again.’ His gaze went quickly down her, to her breasts, her hips, back to her face, quicker than a blink but she saw it and was glad she had on the T-shirt.

‘Hello,’ she said. ‘You have a lovely home.’

‘It’s comfortable.’

His modesty was so false she almost laughed. Instead she said, ‘Will you join us?’

‘I can’t today. I’ve got to do some work up in my office. But you two enjoy yourselves.’

‘Claudia’s taking some time off from work,’ Ben said. ‘She’s an investigator with the Port Leo police.’

Two beats of silence. ‘Really. That must be fascinating work,’ Stoney said.

‘If you find burglaries riveting.’

‘Claudia likes to fish,’ Ben said. ‘Maybe tomorrow morning we could take the Jupiter out into the Gulf, have some fun. Why don’t you take the day off, come along? Bring one of your girlfriends. Who’s on the A list this week?’

‘None of them. I’m in the doghouse. I’ve been too busy to call. Work’s just been a bitch lately. Y’all go, though.’

‘No, do come,’ Claudia said.

‘Yeah,’ Ben agreed.

‘Sure,’ Stoney said. ‘That sounds great. Claudia, lovely to meet you. Enjoy the pool. Have fun.’

They shook hands and Claudia watched him hurry back in. She had the oddest feeling he wished her and Ben gone, out of his sight, out of his house.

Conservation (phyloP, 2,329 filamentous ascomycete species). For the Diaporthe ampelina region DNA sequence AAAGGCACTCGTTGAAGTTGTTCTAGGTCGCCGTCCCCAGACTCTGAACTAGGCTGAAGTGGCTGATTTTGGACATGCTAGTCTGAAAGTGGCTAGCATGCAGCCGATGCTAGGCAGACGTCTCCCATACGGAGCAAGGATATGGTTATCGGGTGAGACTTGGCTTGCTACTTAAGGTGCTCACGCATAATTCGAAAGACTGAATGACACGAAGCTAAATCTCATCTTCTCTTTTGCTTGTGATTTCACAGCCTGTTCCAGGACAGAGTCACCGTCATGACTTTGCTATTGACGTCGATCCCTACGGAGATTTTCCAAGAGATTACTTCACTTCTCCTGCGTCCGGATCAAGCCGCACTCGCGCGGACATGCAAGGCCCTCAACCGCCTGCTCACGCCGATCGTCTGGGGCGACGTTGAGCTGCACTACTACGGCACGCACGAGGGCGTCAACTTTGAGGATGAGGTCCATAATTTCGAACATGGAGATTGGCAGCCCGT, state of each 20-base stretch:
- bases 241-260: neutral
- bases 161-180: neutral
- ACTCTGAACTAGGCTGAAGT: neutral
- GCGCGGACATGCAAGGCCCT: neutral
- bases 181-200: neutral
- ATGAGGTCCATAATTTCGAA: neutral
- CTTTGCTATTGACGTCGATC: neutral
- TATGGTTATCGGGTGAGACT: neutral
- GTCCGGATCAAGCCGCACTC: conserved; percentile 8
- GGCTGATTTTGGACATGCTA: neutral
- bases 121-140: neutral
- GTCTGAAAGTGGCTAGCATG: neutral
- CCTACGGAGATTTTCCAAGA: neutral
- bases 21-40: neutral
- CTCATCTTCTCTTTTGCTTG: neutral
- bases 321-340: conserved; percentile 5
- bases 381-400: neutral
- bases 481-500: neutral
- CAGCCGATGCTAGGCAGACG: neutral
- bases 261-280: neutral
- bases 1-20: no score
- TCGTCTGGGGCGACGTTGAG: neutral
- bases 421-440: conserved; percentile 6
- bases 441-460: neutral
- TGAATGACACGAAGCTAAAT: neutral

Whit grabbed his forensics kit and followed the young deputy down past the manicured lawn, through the thick growths of wildflowers and the high grass. Ahead was the wide bowl of St Leo Bay; Black Jack Point occupied the northernmost stretch of the bay’s reach, with Port Leo south and at the middle of the curve. The bay breeze shuffled the hot, sticky air, and on the wind Whit heard the murmuring voices of the deputies, of the Department of Public Safety crime scene crew. For a moment, the crowd out of sight, the voices sounded ghostly, even in the eye-aching sunlight. He remembered being here as a boy, Patch telling the local kids he let fish and swim off his little dock, You know, Black Jack Point’s haunted by old Black Jack himself, and by pirates and Indians and settlers that got scalped, got their throats cut. Be sure nothin’ don’t grab your foot while you’re swimmin’. It won’t let go. They like a young soul best. Taste goooood. And the safe thrill of being scared and being fairly sure that Patch was joking. Mostly sure.